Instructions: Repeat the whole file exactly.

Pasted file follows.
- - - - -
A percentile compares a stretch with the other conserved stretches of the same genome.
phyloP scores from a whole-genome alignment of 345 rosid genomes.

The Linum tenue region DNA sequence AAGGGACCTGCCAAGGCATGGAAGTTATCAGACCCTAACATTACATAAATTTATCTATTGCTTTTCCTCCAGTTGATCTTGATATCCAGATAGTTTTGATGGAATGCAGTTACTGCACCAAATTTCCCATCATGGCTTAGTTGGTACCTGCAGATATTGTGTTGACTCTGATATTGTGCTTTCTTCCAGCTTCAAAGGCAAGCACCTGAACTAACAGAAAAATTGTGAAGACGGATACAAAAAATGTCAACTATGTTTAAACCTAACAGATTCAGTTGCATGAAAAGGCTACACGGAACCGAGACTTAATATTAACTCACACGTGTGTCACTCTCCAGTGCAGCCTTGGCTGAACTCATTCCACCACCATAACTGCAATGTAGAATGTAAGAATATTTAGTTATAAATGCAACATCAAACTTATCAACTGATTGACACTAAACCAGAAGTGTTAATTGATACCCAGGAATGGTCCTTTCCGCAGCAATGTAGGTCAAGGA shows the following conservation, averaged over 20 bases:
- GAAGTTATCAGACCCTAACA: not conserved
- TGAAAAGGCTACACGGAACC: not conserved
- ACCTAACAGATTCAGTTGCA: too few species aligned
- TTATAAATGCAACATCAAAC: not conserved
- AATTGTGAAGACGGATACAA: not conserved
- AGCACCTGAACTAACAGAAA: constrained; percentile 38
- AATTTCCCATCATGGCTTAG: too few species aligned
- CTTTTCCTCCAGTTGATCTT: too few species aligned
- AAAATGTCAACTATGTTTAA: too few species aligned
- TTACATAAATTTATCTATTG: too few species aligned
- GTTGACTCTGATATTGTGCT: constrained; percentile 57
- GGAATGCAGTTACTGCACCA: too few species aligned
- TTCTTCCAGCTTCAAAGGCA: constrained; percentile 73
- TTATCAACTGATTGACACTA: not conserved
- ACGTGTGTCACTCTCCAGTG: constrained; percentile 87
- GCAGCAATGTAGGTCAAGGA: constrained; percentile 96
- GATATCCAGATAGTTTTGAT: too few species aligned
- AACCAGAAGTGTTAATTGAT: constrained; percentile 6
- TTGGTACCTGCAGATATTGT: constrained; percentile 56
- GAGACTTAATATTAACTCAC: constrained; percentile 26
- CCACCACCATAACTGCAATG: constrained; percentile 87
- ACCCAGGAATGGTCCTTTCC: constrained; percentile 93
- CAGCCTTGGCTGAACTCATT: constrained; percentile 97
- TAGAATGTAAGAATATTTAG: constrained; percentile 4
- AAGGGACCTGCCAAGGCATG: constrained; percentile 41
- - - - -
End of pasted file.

A percentile compares a stretch with the other conserved stretches of the same genome.
phyloP scores from a whole-genome alignment of 345 rosid genomes.

The Linum tenue region DNA sequence AAGGGACCTGCCAAGGCATGGAAGTTATCAGACCCTAACATTACATAAATTTATCTATTGCTTTTCCTCCAGTTGATCTTGATATCCAGATAGTTTTGATGGAATGCAGTTACTGCACCAAATTTCCCATCATGGCTTAGTTGGTACCTGCAGATATTGTGTTGACTCTGATATTGTGCTTTCTTCCAGCTTCAAAGGCAAGCACCTGAACTAACAGAAAAATTGTGAAGACGGATACAAAAAATGTCAACTATGTTTAAACCTAACAGATTCAGTTGCATGAAAAGGCTACACGGAACCGAGACTTAATATTAACTCACACGTGTGTCACTCTCCAGTGCAGCCTTGGCTGAACTCATTCCACCACCATAACTGCAATGTAGAATGTAAGAATATTTAGTTATAAATGCAACATCAAACTTATCAACTGATTGACACTAAACCAGAAGTGTTAATTGATACCCAGGAATGGTCCTTTCCGCAGCAATGTAGGTCAAGGA shows the following conservation, averaged over 20 bases:
- GAAGTTATCAGACCCTAACA: not conserved
- TGAAAAGGCTACACGGAACC: not conserved
- ACCTAACAGATTCAGTTGCA: too few species aligned
- TTATAAATGCAACATCAAAC: not conserved
- AATTGTGAAGACGGATACAA: not conserved
- AGCACCTGAACTAACAGAAA: constrained; percentile 38
- AATTTCCCATCATGGCTTAG: too few species aligned
- CTTTTCCTCCAGTTGATCTT: too few species aligned
- AAAATGTCAACTATGTTTAA: too few species aligned
- TTACATAAATTTATCTATTG: too few species aligned
- GTTGACTCTGATATTGTGCT: constrained; percentile 57
- GGAATGCAGTTACTGCACCA: too few species aligned
- TTCTTCCAGCTTCAAAGGCA: constrained; percentile 73
- TTATCAACTGATTGACACTA: not conserved
- ACGTGTGTCACTCTCCAGTG: constrained; percentile 87
- GCAGCAATGTAGGTCAAGGA: constrained; percentile 96
- GATATCCAGATAGTTTTGAT: too few species aligned
- AACCAGAAGTGTTAATTGAT: constrained; percentile 6
- TTGGTACCTGCAGATATTGT: constrained; percentile 56
- GAGACTTAATATTAACTCAC: constrained; percentile 26
- CCACCACCATAACTGCAATG: constrained; percentile 87
- ACCCAGGAATGGTCCTTTCC: constrained; percentile 93
- CAGCCTTGGCTGAACTCATT: constrained; percentile 97
- TAGAATGTAAGAATATTTAG: constrained; percentile 4
- AAGGGACCTGCCAAGGCATG: constrained; percentile 41